the earth immediately behind him. It was that of Eustacia’s emissary.
He slapped Wildeve on the shoulder. The feverish young inn-keeper and
ex-engineer started like Satan at the touch of Ithuriel’s spear.

“The meeting is always at eight o’clock, at this place,” said Venn, “and
here we are–we three.”

“We three?” said Wildeve, looking quickly round.

“Yes; you, and I, and she. This is she.” He held up the letter and
parcel.

Wildeve took them wonderingly. “I don’t quite see what this means,” he
said. “How do you come here? There must be some mistake.”

“It will be cleared from your mind when you have read the letter.
Lanterns for one.” The reddleman struck a light, kindled an inch of
tallow-candle which he had brought, and sheltered it with his cap.

“Who are you?” said Wildeve, discerning by the candle-light an obscure
rubicundity of person in his companion. “You are the reddleman I saw on
the hill this morning–why, you are the man who—-”

“Please read the letter.”

“If you had come from the other one I shouldn’t have been surprised,”
murmured Wildeve as he opened the letter and read. His face grew
serious.

TO MR. WILDEVE.

After some thought I have decided once and for all that we must hold
no further communication. The more I consider the matter the more I am
convinced that there must be an end to our acquaintance. Had you been
uniformly faithful to me throughout these two years you might now have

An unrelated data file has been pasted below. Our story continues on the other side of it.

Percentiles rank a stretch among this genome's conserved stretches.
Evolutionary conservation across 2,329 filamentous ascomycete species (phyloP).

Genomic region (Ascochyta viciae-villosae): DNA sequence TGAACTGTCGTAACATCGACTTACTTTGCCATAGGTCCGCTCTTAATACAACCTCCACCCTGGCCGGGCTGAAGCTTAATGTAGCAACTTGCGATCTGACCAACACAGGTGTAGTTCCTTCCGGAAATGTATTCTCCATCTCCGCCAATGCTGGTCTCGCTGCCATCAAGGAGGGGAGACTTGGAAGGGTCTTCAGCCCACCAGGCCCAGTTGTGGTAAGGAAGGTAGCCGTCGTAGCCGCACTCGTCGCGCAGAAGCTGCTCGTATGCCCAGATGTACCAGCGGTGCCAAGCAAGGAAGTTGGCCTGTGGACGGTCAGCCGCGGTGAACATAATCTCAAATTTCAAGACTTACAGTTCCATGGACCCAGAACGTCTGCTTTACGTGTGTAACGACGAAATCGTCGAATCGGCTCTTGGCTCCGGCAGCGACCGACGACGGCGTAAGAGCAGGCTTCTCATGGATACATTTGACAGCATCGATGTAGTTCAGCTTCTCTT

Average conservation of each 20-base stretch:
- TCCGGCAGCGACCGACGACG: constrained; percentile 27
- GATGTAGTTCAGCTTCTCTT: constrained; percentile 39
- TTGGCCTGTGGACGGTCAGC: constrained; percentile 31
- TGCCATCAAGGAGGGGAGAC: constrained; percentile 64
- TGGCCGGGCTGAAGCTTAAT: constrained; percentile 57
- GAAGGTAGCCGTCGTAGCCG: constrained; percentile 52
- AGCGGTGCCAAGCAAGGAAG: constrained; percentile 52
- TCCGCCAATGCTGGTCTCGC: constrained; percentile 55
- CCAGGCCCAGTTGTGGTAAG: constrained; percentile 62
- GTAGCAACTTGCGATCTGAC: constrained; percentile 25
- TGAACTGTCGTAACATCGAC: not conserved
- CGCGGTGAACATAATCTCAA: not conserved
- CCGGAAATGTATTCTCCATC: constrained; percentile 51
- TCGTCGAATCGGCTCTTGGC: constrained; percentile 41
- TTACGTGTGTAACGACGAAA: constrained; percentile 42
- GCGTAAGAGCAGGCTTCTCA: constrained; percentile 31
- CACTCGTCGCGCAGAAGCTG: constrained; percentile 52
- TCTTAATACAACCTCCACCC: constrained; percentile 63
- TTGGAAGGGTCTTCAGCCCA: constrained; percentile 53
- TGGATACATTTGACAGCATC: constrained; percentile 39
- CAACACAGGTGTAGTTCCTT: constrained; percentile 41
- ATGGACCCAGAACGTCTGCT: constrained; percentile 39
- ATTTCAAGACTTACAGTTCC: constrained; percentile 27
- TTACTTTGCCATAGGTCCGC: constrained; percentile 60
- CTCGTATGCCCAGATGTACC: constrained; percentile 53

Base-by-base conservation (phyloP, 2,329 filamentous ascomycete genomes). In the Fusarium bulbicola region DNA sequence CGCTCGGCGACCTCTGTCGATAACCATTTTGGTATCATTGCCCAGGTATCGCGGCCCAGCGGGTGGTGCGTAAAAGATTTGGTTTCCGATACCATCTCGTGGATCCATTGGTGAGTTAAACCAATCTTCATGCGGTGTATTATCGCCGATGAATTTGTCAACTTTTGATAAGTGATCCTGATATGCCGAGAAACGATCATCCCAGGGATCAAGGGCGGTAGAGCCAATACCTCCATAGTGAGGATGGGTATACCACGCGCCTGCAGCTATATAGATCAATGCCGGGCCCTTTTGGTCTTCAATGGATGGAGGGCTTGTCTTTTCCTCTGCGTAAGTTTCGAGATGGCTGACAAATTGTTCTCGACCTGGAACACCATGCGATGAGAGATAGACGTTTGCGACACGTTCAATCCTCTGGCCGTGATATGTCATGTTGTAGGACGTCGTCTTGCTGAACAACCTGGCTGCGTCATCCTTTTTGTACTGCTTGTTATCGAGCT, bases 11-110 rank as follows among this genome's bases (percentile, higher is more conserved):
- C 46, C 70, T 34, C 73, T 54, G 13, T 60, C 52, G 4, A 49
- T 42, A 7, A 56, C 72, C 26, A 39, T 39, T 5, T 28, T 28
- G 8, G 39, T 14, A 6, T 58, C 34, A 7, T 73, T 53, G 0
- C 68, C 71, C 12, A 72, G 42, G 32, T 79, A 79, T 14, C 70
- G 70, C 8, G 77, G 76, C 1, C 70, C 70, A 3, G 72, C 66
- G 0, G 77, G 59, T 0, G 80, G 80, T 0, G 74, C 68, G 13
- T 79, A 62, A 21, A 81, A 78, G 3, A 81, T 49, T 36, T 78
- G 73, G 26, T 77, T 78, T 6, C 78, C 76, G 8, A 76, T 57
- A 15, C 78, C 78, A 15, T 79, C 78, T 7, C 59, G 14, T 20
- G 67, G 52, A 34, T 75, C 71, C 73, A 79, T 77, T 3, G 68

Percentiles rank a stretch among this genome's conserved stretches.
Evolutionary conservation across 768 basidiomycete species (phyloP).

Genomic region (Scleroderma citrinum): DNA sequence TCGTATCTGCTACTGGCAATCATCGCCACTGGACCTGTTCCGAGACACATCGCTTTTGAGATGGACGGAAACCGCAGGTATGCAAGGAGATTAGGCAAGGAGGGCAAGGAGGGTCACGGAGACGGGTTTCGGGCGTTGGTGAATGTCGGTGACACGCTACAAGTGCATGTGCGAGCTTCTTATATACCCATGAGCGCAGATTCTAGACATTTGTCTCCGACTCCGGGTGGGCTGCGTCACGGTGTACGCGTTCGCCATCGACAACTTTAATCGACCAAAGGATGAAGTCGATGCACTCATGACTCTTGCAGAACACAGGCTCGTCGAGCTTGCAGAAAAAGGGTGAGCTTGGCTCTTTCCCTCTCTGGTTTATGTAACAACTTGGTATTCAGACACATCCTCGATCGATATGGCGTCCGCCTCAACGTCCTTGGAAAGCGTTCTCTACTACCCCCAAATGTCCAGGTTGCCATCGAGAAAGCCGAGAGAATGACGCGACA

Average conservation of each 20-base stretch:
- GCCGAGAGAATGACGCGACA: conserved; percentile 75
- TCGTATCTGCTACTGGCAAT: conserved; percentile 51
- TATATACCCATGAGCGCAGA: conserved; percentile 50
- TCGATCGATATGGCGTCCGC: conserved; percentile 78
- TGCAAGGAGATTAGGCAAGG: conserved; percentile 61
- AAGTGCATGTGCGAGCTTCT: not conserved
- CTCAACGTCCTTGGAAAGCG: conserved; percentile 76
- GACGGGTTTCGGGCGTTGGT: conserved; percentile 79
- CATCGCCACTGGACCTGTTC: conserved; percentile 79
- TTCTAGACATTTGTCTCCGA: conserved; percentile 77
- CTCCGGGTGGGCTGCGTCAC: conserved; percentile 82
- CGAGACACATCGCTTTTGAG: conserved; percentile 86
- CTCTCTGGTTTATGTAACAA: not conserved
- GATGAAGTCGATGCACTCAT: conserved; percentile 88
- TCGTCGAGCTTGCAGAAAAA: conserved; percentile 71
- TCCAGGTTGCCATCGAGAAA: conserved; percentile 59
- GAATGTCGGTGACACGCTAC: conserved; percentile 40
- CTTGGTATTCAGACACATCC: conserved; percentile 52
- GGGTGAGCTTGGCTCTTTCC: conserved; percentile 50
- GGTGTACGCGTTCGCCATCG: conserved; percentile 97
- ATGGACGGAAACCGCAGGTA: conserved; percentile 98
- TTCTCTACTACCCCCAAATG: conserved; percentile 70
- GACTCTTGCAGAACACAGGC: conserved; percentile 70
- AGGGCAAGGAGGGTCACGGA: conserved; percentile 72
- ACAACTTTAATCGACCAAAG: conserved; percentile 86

some ground for accusing me of heartlessness; but if you calmly consider
what I bore during the period of your desertion, and how I passively put
up with your courtship of another without once interfering, you will, I
think, own that I have a right to consult my own feelings when you come
back to me again. That these are not what they were towards you may,
perhaps, be a fault in me, but it is one which you can scarcely reproach
me for when you remember how you left me for Thomasin.

The little articles you gave me in the early part of our friendship are
returned by the bearer of this letter. They should rightly have been
sent back when I first heard of your engagement to her.

EUSTACIA.

By the time that Wildeve reached her name the blankness with which he
had read the first half of the letter intensified to mortification. “I
am made a great fool of, one way and another,” he said pettishly. “Do
you know what is in this letter?”

The reddleman hummed a tune.

“Can’t you answer me?” asked Wildeve warmly.

“Ru-um-tum-tum,” sang the reddleman.

Wildeve stood looking on the ground beside Venn’s feet, till he allowed
his eyes to travel upwards over Diggory’s form, as illuminated by the
candle, to his head and face. “Ha-ha! Well, I suppose I deserve it,
considering how I have played with them both,” he said at last, as much
to himself as to Venn. “But of all the odd things that ever I knew, the
oddest is that you should so run counter to your own interests as to
bring this to me.”

“My interests?”

“Certainly. ‘Twas your interest not to do anything which would send me
courting Thomasin again, now she has accepted you–or something like it.
Mrs. Yeobright says you are to marry her. ‘Tisn’t true, then?”

“Good Lord! I heard of this before, but didn’t believe it. When did she
say so?”

Wildeve began humming as the reddleman had done.

“I don’t believe it now,” cried Venn.

“Ru-um-tum-tum,” sang Wildeve.

“O Lord–how we can imitate!” said Venn contemptuously. “I’ll have this
out. I’ll go straight to her.”

Diggory withdrew with an emphatic step, Wildeve’s eye passing over his
form in withering derision, as if he were no more than a heath-cropper.
When the reddleman’s figure could no longer be seen, Wildeve himself